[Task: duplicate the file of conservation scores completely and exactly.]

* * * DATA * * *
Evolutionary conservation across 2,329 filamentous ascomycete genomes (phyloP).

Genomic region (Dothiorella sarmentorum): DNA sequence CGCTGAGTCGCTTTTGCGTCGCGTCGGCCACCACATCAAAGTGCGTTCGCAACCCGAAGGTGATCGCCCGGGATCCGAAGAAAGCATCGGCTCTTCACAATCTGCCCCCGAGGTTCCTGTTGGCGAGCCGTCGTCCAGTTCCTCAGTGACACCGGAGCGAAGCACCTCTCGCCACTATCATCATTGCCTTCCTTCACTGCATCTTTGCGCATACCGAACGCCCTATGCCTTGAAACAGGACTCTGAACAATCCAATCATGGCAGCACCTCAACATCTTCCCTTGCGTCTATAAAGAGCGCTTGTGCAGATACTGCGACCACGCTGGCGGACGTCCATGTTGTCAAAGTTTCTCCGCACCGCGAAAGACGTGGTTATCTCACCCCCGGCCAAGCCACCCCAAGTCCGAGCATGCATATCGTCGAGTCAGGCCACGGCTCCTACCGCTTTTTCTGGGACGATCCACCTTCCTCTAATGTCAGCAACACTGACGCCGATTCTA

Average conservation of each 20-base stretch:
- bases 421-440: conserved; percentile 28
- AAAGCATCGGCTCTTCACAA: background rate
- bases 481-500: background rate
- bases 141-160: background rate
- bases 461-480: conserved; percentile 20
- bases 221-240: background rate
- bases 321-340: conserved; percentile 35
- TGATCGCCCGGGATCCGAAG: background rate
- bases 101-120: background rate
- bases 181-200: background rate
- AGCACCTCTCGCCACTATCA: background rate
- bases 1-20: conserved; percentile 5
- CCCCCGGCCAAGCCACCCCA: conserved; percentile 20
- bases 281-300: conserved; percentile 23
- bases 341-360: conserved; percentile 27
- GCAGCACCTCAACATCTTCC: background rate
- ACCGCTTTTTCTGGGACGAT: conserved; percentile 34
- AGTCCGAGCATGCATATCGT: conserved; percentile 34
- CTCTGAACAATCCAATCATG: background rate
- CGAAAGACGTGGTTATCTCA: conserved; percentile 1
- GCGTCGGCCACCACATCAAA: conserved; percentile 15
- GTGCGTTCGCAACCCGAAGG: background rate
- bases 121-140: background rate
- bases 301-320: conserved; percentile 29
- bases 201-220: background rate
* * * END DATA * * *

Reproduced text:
Evolutionary conservation across 2,329 filamentous ascomycete genomes (phyloP).

Genomic region (Dothiorella sarmentorum): DNA sequence CGCTGAGTCGCTTTTGCGTCGCGTCGGCCACCACATCAAAGTGCGTTCGCAACCCGAAGGTGATCGCCCGGGATCCGAAGAAAGCATCGGCTCTTCACAATCTGCCCCCGAGGTTCCTGTTGGCGAGCCGTCGTCCAGTTCCTCAGTGACACCGGAGCGAAGCACCTCTCGCCACTATCATCATTGCCTTCCTTCACTGCATCTTTGCGCATACCGAACGCCCTATGCCTTGAAACAGGACTCTGAACAATCCAATCATGGCAGCACCTCAACATCTTCCCTTGCGTCTATAAAGAGCGCTTGTGCAGATACTGCGACCACGCTGGCGGACGTCCATGTTGTCAAAGTTTCTCCGCACCGCGAAAGACGTGGTTATCTCACCCCCGGCCAAGCCACCCCAAGTCCGAGCATGCATATCGTCGAGTCAGGCCACGGCTCCTACCGCTTTTTCTGGGACGATCCACCTTCCTCTAATGTCAGCAACACTGACGCCGATTCTA

Average conservation of each 20-base stretch:
- bases 421-440: conserved; percentile 28
- AAAGCATCGGCTCTTCACAA: background rate
- bases 481-500: background rate
- bases 141-160: background rate
- bases 461-480: conserved; percentile 20
- bases 221-240: background rate
- bases 321-340: conserved; percentile 35
- TGATCGCCCGGGATCCGAAG: background rate
- bases 101-120: background rate
- bases 181-200: background rate
- AGCACCTCTCGCCACTATCA: background rate
- bases 1-20: conserved; percentile 5
- CCCCCGGCCAAGCCACCCCA: conserved; percentile 20
- bases 281-300: conserved; percentile 23
- bases 341-360: conserved; percentile 27
- GCAGCACCTCAACATCTTCC: background rate
- ACCGCTTTTTCTGGGACGAT: conserved; percentile 34
- AGTCCGAGCATGCATATCGT: conserved; percentile 34
- CTCTGAACAATCCAATCATG: background rate
- CGAAAGACGTGGTTATCTCA: conserved; percentile 1
- GCGTCGGCCACCACATCAAA: conserved; percentile 15
- GTGCGTTCGCAACCCGAAGG: background rate
- bases 121-140: background rate
- bases 301-320: conserved; percentile 29
- bases 201-220: background rate